Thank you for your time in reading this. If anyone has been in a similar situation it would be great to talk!

Grace
 

Weasell

Registered User
Oct 21, 2019
760
As a matter of interest . In your opinion is your step grandfather paying for her care. Likely to be £1000 per week. Or you think it likely social services are contributing?
 

Gracet96

New member
Oct 26, 2020
5
As a matter of interest . In your opinion is your step grandfather paying for her care. Likely to be £1000 per week. Or you think it likely social services are contributing?
I have no idea as we have not been told anything.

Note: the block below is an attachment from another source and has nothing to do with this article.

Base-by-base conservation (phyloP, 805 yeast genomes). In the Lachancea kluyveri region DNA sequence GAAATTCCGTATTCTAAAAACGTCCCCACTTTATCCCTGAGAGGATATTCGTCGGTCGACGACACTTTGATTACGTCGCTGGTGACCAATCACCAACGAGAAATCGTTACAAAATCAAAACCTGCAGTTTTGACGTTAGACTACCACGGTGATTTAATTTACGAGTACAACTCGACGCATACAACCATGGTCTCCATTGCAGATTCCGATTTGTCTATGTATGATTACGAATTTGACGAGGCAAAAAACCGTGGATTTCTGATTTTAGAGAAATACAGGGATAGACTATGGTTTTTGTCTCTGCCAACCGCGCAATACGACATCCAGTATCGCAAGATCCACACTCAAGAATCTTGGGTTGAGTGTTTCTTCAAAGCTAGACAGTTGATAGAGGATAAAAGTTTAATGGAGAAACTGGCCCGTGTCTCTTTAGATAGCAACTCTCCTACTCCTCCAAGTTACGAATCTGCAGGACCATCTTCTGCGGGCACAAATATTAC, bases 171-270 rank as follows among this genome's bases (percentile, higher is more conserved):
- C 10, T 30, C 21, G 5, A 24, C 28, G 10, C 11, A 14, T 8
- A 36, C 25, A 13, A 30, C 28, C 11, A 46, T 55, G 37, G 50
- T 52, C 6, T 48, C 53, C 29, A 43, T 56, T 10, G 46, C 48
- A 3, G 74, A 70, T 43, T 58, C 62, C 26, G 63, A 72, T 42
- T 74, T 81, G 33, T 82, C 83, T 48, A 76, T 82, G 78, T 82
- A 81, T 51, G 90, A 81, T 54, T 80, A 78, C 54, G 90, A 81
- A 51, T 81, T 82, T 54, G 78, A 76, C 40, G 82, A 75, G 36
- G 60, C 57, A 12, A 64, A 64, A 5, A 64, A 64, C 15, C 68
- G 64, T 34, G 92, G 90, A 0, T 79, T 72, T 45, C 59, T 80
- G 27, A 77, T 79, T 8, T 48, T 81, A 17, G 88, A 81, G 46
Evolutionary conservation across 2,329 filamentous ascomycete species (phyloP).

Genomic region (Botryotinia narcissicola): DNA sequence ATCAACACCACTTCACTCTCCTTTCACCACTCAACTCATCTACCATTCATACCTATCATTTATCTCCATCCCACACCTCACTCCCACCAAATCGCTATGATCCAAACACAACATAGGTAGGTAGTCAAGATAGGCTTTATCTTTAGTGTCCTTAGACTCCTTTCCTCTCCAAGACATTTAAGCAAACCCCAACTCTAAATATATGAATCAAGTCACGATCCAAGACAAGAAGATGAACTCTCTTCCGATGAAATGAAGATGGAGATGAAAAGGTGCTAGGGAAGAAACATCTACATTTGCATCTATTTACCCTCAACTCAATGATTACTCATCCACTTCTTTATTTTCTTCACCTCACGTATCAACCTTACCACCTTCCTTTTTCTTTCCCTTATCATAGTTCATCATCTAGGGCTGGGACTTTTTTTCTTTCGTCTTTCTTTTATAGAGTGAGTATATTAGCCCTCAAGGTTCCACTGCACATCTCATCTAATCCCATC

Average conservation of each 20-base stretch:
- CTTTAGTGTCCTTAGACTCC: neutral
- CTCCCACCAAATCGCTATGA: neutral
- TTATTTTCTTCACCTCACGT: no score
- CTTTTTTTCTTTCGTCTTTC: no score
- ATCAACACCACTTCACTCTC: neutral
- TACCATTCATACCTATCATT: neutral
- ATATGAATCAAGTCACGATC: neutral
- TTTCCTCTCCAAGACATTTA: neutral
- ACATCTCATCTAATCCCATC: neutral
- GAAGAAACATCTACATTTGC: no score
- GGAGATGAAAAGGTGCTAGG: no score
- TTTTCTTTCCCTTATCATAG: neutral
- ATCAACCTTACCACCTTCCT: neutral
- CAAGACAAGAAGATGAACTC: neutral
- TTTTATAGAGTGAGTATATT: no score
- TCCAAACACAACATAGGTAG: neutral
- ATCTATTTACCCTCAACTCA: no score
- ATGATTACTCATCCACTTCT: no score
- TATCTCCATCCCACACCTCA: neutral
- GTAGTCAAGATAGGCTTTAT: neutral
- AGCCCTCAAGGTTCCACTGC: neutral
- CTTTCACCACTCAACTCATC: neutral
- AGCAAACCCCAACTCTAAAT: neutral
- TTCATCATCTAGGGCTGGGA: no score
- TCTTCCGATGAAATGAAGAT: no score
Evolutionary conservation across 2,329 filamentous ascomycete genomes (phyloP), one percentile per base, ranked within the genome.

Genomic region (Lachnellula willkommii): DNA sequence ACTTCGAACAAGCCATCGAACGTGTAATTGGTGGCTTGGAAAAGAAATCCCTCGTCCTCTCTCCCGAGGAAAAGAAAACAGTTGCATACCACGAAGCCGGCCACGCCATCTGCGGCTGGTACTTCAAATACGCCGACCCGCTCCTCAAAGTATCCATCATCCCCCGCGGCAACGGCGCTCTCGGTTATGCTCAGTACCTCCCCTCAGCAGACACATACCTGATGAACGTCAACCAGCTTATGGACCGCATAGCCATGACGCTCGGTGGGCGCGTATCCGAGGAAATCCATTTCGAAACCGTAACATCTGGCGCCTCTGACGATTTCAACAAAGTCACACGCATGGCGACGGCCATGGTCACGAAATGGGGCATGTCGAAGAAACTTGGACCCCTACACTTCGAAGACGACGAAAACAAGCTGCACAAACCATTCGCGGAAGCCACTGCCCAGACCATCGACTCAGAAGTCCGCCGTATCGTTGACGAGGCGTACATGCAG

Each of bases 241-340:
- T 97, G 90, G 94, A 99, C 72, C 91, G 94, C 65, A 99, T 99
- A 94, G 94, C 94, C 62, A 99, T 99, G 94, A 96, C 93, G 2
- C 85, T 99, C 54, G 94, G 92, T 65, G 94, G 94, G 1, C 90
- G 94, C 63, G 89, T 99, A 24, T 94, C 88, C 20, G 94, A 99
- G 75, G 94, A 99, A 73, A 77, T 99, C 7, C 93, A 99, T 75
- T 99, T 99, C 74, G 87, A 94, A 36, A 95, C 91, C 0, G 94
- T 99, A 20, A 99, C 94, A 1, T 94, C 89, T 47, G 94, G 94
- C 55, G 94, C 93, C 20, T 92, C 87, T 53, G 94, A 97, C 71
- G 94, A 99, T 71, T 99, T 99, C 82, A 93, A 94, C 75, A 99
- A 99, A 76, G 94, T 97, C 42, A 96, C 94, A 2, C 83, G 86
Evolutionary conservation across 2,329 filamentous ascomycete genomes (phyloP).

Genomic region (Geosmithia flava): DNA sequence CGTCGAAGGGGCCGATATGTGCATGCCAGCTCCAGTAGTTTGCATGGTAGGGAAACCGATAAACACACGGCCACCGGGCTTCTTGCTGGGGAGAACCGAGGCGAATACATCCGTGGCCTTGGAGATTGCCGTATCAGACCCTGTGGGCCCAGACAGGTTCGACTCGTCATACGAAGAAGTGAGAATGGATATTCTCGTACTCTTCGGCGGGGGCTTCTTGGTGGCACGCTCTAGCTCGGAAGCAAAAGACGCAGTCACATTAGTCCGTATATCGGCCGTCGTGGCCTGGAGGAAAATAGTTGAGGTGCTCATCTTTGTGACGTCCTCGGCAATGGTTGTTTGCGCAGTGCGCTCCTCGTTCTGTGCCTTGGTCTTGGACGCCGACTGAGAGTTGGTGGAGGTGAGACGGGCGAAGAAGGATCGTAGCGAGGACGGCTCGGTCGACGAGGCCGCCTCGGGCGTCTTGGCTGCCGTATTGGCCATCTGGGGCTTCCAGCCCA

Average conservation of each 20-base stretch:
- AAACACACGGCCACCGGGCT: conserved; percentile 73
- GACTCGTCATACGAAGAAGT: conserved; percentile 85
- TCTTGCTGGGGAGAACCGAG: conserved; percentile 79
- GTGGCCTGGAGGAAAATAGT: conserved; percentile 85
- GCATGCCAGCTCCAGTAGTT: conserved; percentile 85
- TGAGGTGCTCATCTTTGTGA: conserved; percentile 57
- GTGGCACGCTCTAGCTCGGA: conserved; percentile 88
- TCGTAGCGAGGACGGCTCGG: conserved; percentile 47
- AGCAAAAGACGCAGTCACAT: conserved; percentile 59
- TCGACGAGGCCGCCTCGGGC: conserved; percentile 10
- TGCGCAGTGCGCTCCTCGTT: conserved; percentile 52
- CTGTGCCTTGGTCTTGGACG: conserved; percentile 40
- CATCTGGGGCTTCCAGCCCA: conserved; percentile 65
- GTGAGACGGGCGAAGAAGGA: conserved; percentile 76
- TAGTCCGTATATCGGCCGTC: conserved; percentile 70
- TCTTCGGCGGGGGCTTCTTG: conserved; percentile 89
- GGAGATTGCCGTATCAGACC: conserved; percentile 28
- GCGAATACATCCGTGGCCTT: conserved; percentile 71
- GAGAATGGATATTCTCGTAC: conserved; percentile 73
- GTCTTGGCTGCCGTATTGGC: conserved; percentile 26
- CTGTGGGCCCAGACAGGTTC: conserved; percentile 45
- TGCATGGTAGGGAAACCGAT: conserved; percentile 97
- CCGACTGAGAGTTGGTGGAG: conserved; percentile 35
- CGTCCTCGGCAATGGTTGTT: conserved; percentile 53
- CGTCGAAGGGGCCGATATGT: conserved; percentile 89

Sarasa

Registered User
Apr 13, 2018
2,035
Hi @Gracet96, is there anyway whichever of you had the best relationship with your step grandad try to establish a relationship with him, asking him how he is etc before trying to persuade him to give you some information about your grandmother. It sounds like either she has had delusions about her daughter, the stealing of things is a very common delusion among people with dementia that her husband has believed, or he too is maybe starting down the dementia road. It would be good to find out if the move to a care home was his idea or if a crisis happened and social services moved her into care. It might not work, but at the moment you seem to be going nowhere.
 

MaNaAk

Registered User
Jun 19, 2016
3,034
Essex
Dear Gracet96,

I'm sorry to hear about your situation but I'm wondering whether step-grandad is getting confused as well as it sounds like you used to get on quite well. Are you in touch with relatives on his side of the family as well?